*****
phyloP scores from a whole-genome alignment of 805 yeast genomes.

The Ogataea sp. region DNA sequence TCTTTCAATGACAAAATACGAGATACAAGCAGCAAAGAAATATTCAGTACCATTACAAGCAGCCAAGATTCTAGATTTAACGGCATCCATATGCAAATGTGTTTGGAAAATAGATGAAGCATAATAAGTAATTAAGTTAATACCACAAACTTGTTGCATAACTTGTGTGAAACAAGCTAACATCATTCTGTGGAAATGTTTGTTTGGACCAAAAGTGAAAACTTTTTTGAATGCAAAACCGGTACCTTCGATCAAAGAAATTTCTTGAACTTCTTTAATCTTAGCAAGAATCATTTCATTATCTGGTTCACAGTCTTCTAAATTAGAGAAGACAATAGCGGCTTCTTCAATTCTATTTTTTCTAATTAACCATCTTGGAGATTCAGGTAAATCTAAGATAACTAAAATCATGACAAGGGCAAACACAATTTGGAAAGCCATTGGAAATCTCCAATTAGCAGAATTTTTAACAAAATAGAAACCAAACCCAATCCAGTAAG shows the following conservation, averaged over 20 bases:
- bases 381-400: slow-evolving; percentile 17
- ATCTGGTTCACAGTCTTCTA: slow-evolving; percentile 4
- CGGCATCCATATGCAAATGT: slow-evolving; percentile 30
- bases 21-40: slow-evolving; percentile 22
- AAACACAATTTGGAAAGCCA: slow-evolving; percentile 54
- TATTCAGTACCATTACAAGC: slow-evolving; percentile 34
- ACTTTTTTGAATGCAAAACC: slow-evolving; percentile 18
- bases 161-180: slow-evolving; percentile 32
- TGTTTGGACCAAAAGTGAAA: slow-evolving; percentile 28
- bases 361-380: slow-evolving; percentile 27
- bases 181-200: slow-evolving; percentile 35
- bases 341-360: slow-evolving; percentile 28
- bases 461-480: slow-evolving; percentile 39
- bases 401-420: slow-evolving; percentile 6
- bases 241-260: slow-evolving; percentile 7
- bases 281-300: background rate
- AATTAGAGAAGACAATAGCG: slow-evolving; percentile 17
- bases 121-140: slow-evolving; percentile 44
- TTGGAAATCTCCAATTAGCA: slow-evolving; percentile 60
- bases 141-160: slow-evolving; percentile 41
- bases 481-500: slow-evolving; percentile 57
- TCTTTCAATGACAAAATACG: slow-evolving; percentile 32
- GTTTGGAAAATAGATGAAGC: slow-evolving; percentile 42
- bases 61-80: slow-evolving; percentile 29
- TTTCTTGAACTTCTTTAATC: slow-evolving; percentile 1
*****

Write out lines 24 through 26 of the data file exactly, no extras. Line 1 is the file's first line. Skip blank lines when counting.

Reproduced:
- TCTTTCAATGACAAAATACG: slow-evolving; percentile 32
- GTTTGGAAAATAGATGAAGC: slow-evolving; percentile 42
- bases 61-80: slow-evolving; percentile 29